If my life were a movie I would fast-forward through junior high. My junior high years were painful. Like every junior high kid, I was dealing with awakening sexuality, and struggling with who I was and how I would make my mark in life. But I was sure I was alone with these strange feelings.
I was trying and failing in a number of things. I wanted to excel in athletics but had not yet figured out that that would never happen. I wasn’t academic enough to spell academic. (I’m a little surprised right now that I was able to spell that without the aid of my nifty little Microsoft Word spell checker). I was trying to gain a spot in the pecking order as a new kid in school. All the while, I remember suffering the rejection of most of my peer being cut from the basketball team, failing to play football that I so wanted to play. It was a time of questioning how girls saw me and wanting so much to be loved and accepted. To be loved and accepted seemed to me at the time something I could never, in all my life, achieve.
During that time I would go through the cafeteria line and eat alone, feeling unloved and unnoticed. As spring came, one day I was starting out the door and complaining that I had no one to eat with. Mom said to me, “If you want, you can come home for lunch.” That day, when lunch came, it was a beautiful spring day in the hills of central Ohio. The bell rang at noon and I bolted from the school and ran across the little village home to eat. I wondered if my mom would remember. When I got there, Mom was getting a little chicken pot pie out of the oven for me. It was a very humble lunch. It was just one of those four-for-a-dollar pot pies with little diced pieces of chicken, frozen peas and carrot in some chicken gravy.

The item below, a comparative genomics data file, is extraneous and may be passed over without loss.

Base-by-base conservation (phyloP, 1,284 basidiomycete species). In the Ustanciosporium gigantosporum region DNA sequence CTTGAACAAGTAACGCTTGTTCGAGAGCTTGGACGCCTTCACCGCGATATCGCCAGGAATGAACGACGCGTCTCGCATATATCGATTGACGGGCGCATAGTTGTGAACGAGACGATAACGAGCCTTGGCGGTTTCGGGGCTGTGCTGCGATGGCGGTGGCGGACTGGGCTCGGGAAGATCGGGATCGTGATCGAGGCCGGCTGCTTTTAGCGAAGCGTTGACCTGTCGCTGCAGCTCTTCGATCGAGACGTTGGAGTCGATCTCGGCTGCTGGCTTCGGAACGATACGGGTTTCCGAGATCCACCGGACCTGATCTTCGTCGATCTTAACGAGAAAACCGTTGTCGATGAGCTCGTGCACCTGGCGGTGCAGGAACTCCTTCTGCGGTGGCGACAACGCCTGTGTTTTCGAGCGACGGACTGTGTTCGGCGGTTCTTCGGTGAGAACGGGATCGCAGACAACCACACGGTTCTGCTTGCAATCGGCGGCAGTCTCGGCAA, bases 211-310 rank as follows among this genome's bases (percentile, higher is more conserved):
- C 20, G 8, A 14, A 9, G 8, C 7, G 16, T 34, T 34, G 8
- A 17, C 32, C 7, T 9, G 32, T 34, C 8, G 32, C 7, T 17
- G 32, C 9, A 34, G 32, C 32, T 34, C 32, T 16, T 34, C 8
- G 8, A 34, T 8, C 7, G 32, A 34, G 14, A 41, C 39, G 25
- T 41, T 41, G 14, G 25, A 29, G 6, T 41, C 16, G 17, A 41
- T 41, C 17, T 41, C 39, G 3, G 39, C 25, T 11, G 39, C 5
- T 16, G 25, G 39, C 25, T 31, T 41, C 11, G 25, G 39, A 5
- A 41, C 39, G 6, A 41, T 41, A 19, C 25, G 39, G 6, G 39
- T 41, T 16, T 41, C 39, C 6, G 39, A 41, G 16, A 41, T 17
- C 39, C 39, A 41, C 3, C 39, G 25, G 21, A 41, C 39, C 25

Mom set a cloth napkin beside my plate at the end of the table just beneath the window. I sat at our humble kitchen table in our tiny, white rented home on Maple Street in Utica. Mom listened to me while I talked about whatever was on my mind. In about 15 minutes my time was up and I ran back to school.
That was in about 1972, thirty years ago. My mom at the time was in her early thirties. She seemed so old to me then and thirty-year-olds seem like children to me now. She sat across the table for about 15 minutes and looked at me and listened to me and three decades later I remember those times with fondness. She just paid attention to me. It’s a powerful thing to pay attention to people.
Now you know a little more about how I see home. Home is a place where you don’t have to sit alone and eat. Home is a place where people don’t ignore you and avoid you.
Home is a place where it doesn’t really matter that much what’s on the menu, simple things are sweet to the taste in an atmosphere of love and security and acceptance. Moms are people who listen to you when no one else is interested. And moms don’t ever think the small mundane things you do don’t matter. Moms don’t laugh at your dreams. Good moms pay attention. Great moms fix you something warm to eat and pay attention.
I’m not sure what was happening at the time but I know those little chicken pot pies were not worthy of a sprint across town. With the clarity of vision that the years bring, I now know that I needed a friendly place of warm acceptance for a few minutes a day. I didn’t need my stomach filled as much as I needed my emotional fuel tank refilled. And refueling an emotional fuel tank is a good mother’s specialty.